Patent Reform Act Will Change the Face of Patent Litigation

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President Obama is expected to sign the Leahy-Smith America Invents Act on Friday, enacting it into law. The Act, the first significant overhaul of the U.S. patent system in nearly 60 years, was preceded by months of debate and speculation about which proposed reforms would finally become law. For Morrison & Foerster’s previous patent reform Client Alert, see Patent Reform Is Upon Us. The Act will have significant, immediate impacts on patent litigation. Many of its litigation-related provisions will go into effect on the date of enactment, and a few will apply retroactively. Morrison & Foerster LLP will be hosting client seminars in San Diego, Palo Alto, and San Francisco to discuss how to best navigate these changes. Click on the cities above to find out more information and register for these seminars.

The Act will likely deal the final blow to the false marking boom. Under 35 U.S.C. § 292(a) in its current form, any individual can bring a qui tam action based on products that are mismarked as covered by a patent. The current statute provides for substantial statutory fines of $500 “per offense,” which can add up to hundreds of millions of dollars for popular consumer products.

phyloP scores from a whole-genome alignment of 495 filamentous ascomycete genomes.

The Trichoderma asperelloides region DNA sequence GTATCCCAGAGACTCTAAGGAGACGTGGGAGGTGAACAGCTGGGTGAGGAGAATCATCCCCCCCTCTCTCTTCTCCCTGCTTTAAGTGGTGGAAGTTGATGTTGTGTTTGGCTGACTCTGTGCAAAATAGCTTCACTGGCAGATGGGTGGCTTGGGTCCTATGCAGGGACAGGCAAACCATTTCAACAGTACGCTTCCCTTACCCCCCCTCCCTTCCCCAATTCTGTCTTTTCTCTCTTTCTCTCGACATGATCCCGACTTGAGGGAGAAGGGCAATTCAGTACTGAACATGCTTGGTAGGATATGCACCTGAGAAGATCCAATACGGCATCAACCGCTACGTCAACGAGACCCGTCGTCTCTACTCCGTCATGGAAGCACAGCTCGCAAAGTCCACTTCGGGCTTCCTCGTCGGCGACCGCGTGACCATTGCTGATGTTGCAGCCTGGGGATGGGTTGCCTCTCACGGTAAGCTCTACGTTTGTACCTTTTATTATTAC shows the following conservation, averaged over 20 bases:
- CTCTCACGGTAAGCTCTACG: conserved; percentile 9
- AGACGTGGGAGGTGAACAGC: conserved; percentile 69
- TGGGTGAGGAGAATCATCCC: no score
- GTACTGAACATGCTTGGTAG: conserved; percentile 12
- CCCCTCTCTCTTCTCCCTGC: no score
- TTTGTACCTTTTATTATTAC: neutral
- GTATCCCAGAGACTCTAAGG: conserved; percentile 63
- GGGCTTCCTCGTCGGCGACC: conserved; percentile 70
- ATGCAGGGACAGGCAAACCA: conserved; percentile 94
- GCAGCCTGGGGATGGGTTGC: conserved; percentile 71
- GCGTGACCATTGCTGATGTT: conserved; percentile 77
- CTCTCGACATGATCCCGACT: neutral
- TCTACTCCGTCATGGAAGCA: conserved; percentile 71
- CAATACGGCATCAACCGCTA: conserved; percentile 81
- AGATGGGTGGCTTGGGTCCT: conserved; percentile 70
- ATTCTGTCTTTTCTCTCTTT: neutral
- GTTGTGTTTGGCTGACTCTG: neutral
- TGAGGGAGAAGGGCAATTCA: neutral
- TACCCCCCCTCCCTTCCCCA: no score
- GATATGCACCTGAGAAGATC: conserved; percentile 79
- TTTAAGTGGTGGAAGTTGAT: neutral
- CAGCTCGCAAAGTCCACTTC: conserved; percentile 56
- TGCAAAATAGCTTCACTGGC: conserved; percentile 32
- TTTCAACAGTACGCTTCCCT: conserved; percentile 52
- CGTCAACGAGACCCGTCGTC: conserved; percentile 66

Under the Act, only the United States will be able to sue for statutory damages for false marking. Private parties will be entitled only to compensatory damages based on “competitive injury” flowing from the false marking. This transformation of false marking from a qui tam action to an ordinary civil action for damages will apply to all cases pending on, or commenced on or after, the enactment of the Act. It will, therefore, have a retroactive effect, and will likely lead to a spate of motions to dismiss filed by those accused of false marking. Future false marking actions are likely to be rare.

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Published In: Civil Procedure Updates, Civil Remedies Updates, Intellectual Property Updates

DISCLAIMER: Because of the generality of this update, the information provided herein may not be applicable in all situations and should not be acted upon without specific legal advice based on particular situations.

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